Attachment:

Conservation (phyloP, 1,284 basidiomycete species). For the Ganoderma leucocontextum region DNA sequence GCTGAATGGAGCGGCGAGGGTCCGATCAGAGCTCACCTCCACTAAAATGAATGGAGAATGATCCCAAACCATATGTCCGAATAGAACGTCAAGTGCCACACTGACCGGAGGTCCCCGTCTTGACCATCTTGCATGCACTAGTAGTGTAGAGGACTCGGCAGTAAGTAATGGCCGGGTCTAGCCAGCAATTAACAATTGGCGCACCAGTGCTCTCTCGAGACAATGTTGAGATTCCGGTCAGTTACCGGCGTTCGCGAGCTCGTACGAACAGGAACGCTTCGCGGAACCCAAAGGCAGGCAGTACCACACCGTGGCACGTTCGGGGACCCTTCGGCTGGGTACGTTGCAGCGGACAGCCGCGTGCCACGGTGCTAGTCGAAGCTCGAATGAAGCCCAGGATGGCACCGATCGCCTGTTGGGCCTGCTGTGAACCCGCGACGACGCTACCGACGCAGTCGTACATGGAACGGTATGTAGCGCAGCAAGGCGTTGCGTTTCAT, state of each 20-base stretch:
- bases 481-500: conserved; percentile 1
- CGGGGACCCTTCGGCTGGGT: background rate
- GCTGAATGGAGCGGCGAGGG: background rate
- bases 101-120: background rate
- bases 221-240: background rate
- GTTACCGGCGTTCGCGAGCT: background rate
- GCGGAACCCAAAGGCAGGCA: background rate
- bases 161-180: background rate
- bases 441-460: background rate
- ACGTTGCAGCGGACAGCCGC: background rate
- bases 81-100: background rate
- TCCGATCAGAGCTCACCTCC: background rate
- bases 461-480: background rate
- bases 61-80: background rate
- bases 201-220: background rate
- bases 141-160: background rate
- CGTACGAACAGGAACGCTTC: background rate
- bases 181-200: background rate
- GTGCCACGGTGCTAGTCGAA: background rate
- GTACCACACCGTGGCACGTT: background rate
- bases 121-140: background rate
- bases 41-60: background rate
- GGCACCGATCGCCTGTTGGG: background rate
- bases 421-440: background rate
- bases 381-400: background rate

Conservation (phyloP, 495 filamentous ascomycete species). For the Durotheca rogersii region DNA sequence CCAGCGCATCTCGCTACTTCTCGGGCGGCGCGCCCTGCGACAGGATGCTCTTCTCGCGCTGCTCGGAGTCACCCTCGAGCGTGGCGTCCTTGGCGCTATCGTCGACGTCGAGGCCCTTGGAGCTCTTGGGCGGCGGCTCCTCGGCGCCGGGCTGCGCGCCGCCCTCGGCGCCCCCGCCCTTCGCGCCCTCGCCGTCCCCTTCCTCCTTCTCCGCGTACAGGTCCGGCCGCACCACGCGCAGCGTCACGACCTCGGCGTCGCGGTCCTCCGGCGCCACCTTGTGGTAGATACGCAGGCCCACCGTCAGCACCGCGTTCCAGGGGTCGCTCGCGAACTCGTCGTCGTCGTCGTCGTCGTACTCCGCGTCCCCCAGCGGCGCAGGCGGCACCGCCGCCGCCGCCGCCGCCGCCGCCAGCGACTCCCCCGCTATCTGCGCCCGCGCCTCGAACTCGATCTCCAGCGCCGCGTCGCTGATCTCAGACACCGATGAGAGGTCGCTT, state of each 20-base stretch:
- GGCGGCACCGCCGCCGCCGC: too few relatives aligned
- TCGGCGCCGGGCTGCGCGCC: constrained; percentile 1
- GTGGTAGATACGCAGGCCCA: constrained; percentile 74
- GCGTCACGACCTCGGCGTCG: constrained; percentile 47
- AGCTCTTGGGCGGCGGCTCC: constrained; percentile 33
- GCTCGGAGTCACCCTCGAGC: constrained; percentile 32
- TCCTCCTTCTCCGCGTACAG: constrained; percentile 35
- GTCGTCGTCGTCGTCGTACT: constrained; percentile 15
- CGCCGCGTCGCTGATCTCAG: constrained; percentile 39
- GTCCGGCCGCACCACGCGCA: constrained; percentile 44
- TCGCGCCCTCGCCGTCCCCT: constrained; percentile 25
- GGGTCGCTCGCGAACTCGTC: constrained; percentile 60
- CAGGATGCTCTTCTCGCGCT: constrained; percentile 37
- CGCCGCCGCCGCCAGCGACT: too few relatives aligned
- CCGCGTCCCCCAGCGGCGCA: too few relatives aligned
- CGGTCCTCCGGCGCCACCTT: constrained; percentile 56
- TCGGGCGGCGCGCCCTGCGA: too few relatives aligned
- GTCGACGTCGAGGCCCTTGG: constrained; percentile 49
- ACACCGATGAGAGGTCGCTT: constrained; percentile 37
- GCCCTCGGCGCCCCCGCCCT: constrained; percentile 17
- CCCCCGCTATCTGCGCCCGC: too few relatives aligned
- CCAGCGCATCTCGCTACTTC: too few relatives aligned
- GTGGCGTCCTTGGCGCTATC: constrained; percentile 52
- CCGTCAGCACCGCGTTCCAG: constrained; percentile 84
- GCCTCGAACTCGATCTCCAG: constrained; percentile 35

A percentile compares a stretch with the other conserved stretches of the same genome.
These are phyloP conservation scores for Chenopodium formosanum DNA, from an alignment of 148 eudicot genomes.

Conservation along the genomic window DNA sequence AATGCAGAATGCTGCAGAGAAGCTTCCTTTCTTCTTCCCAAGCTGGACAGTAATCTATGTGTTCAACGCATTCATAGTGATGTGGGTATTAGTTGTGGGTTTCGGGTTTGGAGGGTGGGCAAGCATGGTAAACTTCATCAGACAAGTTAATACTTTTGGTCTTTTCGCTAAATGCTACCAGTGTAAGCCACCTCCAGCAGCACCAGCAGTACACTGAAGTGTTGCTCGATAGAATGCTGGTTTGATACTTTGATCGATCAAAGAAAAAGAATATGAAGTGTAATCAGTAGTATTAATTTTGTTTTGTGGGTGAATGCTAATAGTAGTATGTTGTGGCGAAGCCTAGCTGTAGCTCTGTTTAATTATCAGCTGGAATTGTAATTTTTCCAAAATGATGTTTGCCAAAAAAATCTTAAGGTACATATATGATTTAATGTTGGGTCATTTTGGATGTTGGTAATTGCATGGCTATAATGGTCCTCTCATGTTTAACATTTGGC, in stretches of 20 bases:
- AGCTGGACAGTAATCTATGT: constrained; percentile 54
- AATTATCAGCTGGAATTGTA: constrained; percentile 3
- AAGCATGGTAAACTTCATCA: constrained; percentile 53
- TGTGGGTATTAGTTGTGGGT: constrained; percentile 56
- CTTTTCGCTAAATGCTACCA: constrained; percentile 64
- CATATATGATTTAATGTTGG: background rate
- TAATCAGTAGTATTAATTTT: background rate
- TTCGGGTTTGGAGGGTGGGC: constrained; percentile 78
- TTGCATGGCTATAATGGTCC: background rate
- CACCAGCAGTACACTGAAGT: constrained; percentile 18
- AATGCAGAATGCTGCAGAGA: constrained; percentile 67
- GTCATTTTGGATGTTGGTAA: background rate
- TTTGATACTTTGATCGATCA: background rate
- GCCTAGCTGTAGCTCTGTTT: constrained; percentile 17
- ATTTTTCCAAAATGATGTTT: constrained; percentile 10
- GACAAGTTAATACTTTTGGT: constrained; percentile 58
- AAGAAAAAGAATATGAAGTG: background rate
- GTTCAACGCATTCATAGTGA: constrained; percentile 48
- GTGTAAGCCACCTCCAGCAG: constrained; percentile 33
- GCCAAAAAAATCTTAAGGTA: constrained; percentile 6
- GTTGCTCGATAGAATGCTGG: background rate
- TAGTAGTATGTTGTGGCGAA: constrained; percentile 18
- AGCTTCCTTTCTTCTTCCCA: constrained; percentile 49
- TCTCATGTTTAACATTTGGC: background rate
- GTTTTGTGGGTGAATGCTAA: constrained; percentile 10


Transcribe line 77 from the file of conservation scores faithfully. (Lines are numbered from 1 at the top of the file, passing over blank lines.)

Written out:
- TAGTAGTATGTTGTGGCGAA: constrained; percentile 18